And now for a few photos by the hilarious Jason Hansen: 

(By the way, the other two most influential shows of my childhood were The Simpsons and Ren and Stimpy. Honorable mentions: Scooby Doo and Animaniacs.)

Wednesday, July 27, 2011

Armless Baby is so, so futile.

Some days I feel like an armless baby on a dirty carpeted floor. I'm not sad because my rattle is missing or because my bottle is empty -- I'm sad because everything I want is complete and beautiful and immediately in front of me and entirely out of reach.

My warm bottle is there, but I have no hope of getting it anywhere near my mouth. My teddy bear cries for love but I am unable to comfort him. I can't even swat flies away from my stupid baby face or suck my thumb.

I have no thumb. And my dirty diaper is quickly forming a rash on my delicate, white, stinky bottom.

Anyway, today is not one of those days. Today, I feel like I have all the baby arms in the world, but I still thought I would finish and post this illustration that I started yesterday when I was feeling a little less armful.

Tuesday, July 5, 2011

French-Food-and-Film-Opinionated. We're so effin' sophisticated.

This might've been a decent photo if I'd have taken three steps to the left. Drat.

On a recent rainy weekend, we took a day trip to Park City, Utah to catch the tail end of the Park City Film and Music Festival.

Attending the very end of the festival worked out nicely for us for a few reasons.  Firstly,  all of the films had already been shown once, and the winners had been selected. So, we only had to choose among the winning films in each category. This mitigated the risk of getting stuck in a 3-hour artistic docu-drama exposing the seedy underbelly of the ball-point pen industry, or what have you.*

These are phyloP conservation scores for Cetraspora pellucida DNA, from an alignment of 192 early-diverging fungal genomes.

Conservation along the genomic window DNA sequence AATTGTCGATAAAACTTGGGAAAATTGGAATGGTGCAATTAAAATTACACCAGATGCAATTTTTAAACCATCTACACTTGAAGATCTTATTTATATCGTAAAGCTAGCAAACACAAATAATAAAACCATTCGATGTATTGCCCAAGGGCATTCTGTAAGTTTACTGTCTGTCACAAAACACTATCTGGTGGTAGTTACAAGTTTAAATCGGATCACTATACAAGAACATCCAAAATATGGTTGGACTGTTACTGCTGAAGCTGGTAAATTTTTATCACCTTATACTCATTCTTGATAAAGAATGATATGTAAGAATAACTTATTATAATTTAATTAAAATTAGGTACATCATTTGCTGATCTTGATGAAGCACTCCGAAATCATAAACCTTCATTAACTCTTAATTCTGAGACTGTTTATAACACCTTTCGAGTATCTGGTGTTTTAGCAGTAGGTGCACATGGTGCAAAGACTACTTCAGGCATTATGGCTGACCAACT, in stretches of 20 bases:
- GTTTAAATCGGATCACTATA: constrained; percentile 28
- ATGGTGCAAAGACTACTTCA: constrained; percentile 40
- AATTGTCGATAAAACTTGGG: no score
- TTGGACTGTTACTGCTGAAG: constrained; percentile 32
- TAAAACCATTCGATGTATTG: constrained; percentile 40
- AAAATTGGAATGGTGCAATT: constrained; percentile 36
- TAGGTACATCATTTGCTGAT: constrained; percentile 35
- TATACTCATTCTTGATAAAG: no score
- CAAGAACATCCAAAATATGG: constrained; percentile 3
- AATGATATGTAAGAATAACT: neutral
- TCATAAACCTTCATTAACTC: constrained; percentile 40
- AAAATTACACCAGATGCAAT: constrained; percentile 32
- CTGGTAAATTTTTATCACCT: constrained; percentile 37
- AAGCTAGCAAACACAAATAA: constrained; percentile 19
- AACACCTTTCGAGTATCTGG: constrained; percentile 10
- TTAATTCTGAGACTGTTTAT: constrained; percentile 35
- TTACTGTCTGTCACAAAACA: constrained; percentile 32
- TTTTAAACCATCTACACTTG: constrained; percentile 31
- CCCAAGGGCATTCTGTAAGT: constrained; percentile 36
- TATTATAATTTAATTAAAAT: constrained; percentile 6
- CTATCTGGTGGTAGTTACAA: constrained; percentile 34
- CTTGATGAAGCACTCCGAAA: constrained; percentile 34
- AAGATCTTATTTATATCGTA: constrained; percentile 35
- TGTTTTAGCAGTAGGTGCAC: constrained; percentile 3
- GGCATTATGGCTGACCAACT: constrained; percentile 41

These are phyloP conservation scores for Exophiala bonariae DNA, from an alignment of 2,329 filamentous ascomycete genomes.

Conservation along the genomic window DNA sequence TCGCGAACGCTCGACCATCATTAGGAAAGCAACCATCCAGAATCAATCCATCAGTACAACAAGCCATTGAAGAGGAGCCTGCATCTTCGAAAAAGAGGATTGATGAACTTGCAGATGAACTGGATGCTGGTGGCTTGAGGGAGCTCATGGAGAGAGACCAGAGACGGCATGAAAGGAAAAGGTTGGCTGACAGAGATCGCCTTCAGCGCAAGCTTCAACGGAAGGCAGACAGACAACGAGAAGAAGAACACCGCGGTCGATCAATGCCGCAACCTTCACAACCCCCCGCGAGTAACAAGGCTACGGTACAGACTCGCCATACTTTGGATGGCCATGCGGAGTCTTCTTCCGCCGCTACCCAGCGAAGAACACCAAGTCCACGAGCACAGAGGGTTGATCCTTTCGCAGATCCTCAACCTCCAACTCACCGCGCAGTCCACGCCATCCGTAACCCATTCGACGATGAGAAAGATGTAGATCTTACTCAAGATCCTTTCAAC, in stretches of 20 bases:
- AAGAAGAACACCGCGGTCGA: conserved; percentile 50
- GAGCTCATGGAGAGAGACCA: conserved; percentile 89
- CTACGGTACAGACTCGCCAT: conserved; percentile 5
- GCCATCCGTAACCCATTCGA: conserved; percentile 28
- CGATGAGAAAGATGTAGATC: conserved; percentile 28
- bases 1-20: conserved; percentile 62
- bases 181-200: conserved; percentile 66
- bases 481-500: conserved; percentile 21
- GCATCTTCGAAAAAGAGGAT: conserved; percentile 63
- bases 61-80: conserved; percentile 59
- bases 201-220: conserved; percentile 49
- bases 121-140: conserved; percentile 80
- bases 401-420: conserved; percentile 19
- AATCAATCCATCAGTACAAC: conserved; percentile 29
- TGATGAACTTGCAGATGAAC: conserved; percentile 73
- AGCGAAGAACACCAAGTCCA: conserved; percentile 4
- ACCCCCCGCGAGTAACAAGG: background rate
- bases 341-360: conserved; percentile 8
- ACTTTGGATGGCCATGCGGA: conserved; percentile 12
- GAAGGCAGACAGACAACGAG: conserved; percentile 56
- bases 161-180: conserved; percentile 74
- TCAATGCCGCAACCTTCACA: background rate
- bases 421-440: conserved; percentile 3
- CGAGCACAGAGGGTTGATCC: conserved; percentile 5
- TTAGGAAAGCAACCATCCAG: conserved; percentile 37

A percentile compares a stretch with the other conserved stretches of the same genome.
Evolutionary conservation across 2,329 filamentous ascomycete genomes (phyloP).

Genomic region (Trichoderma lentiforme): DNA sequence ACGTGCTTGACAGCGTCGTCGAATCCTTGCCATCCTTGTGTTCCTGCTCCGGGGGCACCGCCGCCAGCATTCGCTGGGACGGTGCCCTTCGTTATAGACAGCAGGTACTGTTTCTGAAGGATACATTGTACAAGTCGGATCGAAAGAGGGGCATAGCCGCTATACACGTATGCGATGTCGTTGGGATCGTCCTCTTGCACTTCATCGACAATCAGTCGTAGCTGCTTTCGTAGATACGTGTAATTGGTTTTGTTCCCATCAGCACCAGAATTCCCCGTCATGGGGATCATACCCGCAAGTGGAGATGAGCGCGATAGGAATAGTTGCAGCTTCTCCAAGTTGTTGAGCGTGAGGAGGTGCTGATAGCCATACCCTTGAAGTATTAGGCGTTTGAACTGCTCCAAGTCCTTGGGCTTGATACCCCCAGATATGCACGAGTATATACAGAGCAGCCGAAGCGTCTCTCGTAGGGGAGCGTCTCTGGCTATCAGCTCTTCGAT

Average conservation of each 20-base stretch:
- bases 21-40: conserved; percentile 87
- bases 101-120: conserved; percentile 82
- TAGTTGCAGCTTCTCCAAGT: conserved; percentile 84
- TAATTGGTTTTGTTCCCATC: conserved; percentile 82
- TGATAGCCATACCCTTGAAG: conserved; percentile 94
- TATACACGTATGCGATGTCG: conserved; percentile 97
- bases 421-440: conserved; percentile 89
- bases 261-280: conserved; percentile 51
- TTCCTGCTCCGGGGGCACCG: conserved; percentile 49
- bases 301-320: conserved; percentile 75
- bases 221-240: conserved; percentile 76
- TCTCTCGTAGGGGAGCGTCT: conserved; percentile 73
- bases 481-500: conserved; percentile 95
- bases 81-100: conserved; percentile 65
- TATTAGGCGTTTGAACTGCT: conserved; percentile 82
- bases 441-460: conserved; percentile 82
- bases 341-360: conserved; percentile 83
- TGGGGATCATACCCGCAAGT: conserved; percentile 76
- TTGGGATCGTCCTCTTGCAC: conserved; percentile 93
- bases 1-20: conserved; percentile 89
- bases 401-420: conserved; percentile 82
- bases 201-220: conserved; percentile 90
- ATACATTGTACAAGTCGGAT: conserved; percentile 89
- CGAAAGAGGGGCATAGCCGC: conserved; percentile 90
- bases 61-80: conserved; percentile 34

Secondly, the hardcore filmsters had already come and gone at the first round of screenings, so the venues were quiet and the crowds sparse. And, lastly - the underwhelming crowd left the concession stand with tons of extra popcorn, which was handed out for free. Score.

*Not that those films don't have their place. It's just that their place doesn't often coincide with my ideal weekend.

So, we let the real film appreciators sift through the chaff for us and they came up with this enjoyable film as the winner of the Fiction/Drama category:

It's written, directed, and starring, Kevin Foster, an accomplished stuntman who's made his first venture into writing, directing and acting (and pretty successfully for a debut). 

Who knows if this film will ever make it to a screen or internet database near you, but if it does, I'd recommend checking it out.  It's much more lighthearted and original than the IMDB synopsis makes it out to be.

While walking down historic Main Street afterward, we passed what I recognized as one of the few restaurants in Utah with escargot on the menu. As part of our ongoing quest to try exotic foods at every opportunity, we had to  stop in.  It happened to be 4:58pm when we were seated, so we were just in time for the half-off happy hour. Our escargot was a reasonable $9 instead of $18. Serendipity!

Historic Main Street, Park City, Utah

Escargot Tart, Bistro 412

Lamb/Feta Pizza, Bistro 412

Ryan reacts to his first ever taste of buttery garlicy snaily delight: